October 2, 2013
Reston, Va — To clear confusion, reduce unnecessary breast cancer deaths and help women avoid extensive treatment for undetected advanced cancers, the Mammography Saves Lives™ (MSL) coalition has launched a new series of TV and radio public service announcements (PSAs) to empower women, 40-and-older, to take charge of their health by getting an annual mammogram at a mammography center near them.
"Despite the fact that mammography has helped reduce the breast cancer death rate by more than 30 percent since 1990, and every major medical organization experienced in breast cancer recommends annual mammograms for women 40-and-older, many women are confused regarding when, or even if, they should get a mammogram. I strongly urge women to get annual mammograms starting at age 40. And I ask TV and radio stations nationwide to help us save lives by running these potentially lifesaving PSAs," said Barbara S. Monsees, MD, FACR, chair of the American College of Radiology Breast Imaging Commission.
The PSAs, featuring a physician and breast cancer survivor, diagnosed in her 40s by mammography, urge women to begin getting an annual mammogram at age 40 and refer them to MammographySavesLives.org where they can:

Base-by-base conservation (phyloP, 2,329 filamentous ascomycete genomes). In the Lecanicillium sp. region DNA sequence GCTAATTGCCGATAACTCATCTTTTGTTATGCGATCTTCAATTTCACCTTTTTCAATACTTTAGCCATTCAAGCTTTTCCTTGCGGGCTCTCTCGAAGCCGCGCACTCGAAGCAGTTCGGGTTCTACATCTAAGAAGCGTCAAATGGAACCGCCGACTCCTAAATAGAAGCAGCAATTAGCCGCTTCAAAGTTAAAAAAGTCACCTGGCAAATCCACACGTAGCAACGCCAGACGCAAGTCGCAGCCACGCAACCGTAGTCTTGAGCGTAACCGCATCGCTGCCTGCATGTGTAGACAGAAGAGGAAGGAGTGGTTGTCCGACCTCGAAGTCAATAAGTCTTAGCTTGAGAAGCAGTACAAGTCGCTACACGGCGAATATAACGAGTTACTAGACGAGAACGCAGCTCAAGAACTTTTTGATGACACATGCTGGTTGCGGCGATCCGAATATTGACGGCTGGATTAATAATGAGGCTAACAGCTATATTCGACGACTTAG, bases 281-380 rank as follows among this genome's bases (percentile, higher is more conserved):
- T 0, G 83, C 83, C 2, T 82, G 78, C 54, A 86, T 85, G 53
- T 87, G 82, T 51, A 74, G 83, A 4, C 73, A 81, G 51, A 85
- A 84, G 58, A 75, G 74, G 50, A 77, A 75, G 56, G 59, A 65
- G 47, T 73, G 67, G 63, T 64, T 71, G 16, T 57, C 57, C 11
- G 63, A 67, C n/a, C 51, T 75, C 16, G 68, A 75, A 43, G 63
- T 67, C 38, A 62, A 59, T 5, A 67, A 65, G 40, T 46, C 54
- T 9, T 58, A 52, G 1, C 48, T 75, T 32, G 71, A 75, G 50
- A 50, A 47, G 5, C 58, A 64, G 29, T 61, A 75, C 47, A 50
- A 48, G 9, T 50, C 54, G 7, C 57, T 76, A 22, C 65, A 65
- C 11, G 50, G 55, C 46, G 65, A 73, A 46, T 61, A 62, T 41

"All women can benefit from screening mammograms beginning at age 40. More than three-quarters of the women diagnosed with breast cancer in their 40s have no family history or other factors that place them at high-risk for the disease. In fact, 1 in 5 breast cancers occur in women ages 40–49. I urge women to seek out information regarding the benefits and limitations of mammograms, and together with their health care provider, set out a schedule regarding when to get their mammogram," said Jean M. Lynn, MPH, RN, OCN, president of the American Society of Breast Disease.
The MSL campaign, a coalition of not-for-profit, 501(C)(3) medical associations dedicated to improving breast cancer care, is comprised of the American College of Radiology, the Society of Breast Imaging and the American Society of Breast Disease.
"While we have saved and continue to save a significant number of women through mammography, a great many more breast cancer deaths could be avoided if more women would choose to begin annual screening at age 40. By not getting a yearly mammogram after age 40, women increase their odds of dying from breast cancer. And if cancer is found in women who have not had regular screening, the treatment is more likely to be more extensive and expensive than if found earlier by a mammogram," said Murray Rebner, MD, FACR, president of the Society of Breast Imaging.
PSAs can be downloaded at http://digitalnewsrelease.com/?q=ACR_MSL2013_News.